In modern geotechnical practice, the design of screw pile foundations considers all of the factors mentioned by Mitchell such as the geometry of the screw pile including size and shape of the shaft, diameter of the helix and number of helices, the depth of the installation, and the soil characteristics at the site.

    Mitchell’s first full-scale application of screw piles was to support The Trinity House lighthouse at Maplin Sands near the mouth of the Thames River. It wasn’t long before screw piles were being used for a number of lighthouse projects around the coast of England and Ireland. And soon the method was exported for use in the United States. The first screw pile lighthouse built in the United States was at Brandywine Shoal, Delaware Bay, in 1842 by the U.S. Corps of Topographic Engineers. Nearly 60 similar structures were built in U.S. coastal waters between 1850 and 1900, along the Eastern seaboard, Florida coast, and the Gulf of Mexico.

    Flexibility is the key
    One of the main advantages of modern screw piles for use in civil construction is the wide range of foundation elements and geometries available. In the United States, commonly available screw pile geometries include both single- and multi-helix configurations with either square or round shafts and with helix diameters ranging from 6 to 24 inches. Common square shafts are typically on the order of 1-1/2 to 2-1/4 inches and common round shafts are between 2-7/8 and 8 inches. Some large piles are available with blade diameters as large as 36 inches for specialty work. Larger shafts and thicker walls in the case of round shafts are capable of supporting higher axial loads and larger bending moments in the case of eccentric loads. Round shaft screw piles may be filled with grout or concrete, or a grout column may be constructed along the square shaft, to form a grouted micropile for added bending capacity. These piles are still smaller than those used historically. To support lighthouses, bridges, and piers in the days of Mitchell, screw piles routinely had helical plates on the order of 2-1/2 to 4 feet in diameter.

    During the Second World War, a number of important shipping wharfs in Europe were built rapidly using screw piles with blades up to 8 feet in diameter. While most modern screw piles are smaller, there is good reason to believe that screw piles with helix diameters up to 4 feet may be in common use in the near future to support bridges and other heavy structures. In some parts of the world the limitation of size may be the availability of high-capacity torque installation equipment that may need to be retrofitted from the drilled shaft industry to install screw piles. Extension shaft lengths are typically 3 to 10 feet and can be added to the lead section so that the total length of a screw pile is really only limited by the ability to install the pile and the structural strength of the member. In Mitchell’s era, the design of screw piles, like most other foundations, was by trial and error, with a certain amount of failure expected. Today, the design of screw piles, like all foundation design, is based on soil mechanics and sound geotechnical practice.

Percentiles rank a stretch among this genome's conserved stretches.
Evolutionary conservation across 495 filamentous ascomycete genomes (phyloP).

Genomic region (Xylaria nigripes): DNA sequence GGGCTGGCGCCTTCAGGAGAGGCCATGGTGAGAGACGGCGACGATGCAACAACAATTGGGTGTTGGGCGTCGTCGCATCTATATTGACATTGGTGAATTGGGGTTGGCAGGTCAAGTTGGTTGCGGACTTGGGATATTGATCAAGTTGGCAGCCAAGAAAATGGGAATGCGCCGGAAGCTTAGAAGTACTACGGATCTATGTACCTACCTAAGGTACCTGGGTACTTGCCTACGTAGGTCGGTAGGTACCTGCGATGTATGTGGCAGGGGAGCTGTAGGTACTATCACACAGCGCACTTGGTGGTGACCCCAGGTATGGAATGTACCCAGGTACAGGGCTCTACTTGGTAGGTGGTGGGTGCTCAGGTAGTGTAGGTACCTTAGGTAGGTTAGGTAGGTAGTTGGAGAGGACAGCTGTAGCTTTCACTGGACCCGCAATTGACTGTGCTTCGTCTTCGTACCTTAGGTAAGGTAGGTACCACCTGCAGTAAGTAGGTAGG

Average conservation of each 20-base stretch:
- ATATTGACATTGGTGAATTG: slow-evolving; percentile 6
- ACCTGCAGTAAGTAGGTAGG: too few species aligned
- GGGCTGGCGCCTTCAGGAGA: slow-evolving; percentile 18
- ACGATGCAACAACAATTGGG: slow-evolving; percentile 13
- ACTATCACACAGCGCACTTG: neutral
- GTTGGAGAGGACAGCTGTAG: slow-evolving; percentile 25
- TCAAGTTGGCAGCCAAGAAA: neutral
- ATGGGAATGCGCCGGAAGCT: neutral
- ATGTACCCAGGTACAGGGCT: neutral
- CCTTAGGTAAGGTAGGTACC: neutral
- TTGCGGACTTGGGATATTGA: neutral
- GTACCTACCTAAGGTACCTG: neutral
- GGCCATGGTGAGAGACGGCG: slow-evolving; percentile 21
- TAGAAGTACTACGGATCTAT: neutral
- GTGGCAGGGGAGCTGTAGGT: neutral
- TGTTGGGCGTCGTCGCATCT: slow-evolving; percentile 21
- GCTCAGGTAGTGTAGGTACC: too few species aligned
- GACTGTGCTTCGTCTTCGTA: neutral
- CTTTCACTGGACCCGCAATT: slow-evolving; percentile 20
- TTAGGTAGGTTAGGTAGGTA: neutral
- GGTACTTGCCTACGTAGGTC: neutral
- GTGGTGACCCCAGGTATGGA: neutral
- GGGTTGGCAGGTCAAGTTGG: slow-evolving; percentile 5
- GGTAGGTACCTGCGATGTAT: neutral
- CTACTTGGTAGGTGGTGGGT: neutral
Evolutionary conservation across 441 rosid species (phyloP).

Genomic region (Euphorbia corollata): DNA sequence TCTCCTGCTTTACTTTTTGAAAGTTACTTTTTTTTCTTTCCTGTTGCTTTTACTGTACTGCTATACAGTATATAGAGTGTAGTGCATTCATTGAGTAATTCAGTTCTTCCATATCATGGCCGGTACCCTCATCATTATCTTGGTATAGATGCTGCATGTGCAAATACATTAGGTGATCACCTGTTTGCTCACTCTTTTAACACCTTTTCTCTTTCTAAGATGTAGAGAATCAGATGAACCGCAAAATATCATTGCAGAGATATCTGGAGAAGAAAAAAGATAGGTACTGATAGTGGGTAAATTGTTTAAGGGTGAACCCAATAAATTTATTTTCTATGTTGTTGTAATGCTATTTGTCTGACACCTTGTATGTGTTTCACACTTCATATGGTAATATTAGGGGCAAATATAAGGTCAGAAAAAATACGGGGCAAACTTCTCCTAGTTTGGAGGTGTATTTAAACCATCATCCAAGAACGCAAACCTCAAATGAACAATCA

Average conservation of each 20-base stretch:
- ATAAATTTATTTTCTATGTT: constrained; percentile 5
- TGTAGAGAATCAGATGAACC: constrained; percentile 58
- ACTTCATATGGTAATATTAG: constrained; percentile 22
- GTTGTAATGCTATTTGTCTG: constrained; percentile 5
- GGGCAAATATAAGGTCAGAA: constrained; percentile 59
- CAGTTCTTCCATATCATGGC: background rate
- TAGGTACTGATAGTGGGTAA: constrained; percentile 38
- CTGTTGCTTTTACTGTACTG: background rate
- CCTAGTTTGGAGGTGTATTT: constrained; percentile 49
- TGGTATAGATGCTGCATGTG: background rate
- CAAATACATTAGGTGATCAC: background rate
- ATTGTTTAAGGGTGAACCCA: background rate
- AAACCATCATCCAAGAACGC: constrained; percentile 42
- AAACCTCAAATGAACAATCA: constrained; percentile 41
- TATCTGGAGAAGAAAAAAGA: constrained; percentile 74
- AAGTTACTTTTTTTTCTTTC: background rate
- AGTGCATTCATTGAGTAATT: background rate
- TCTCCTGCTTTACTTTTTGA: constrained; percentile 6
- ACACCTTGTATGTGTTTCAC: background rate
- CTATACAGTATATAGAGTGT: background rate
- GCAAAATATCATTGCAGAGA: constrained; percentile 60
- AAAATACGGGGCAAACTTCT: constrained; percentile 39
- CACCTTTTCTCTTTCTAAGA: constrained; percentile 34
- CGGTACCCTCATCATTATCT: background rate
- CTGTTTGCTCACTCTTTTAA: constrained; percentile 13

The installation of screw piles is about as versatile as the available geometries. Historically, a work crew turned a capstan that screwed the piles into the ground, but during the late 1800s this was abandoned for crude steam and hydraulic motors. During World War II, large torque heads driven by electric motors were used to rapidly install screw piles for foundations of wharfs in harbors. Almost any conventional piece of standard excavation equipment, such as a track or wheeled excavator, a mini excavator, a backhoe, or a skid steer may be easily fitted with a low-speed, high-torque hydraulic head to provide the required torque for installation. Even in areas of limited access or low head room such as inside the basement of a structure, a small hand-held portable hydraulic torque head and a torque reaction bar can be used to install screw piles inside buildings, providing up to 5,000 foot-pounds of torque.

    Installation monitoring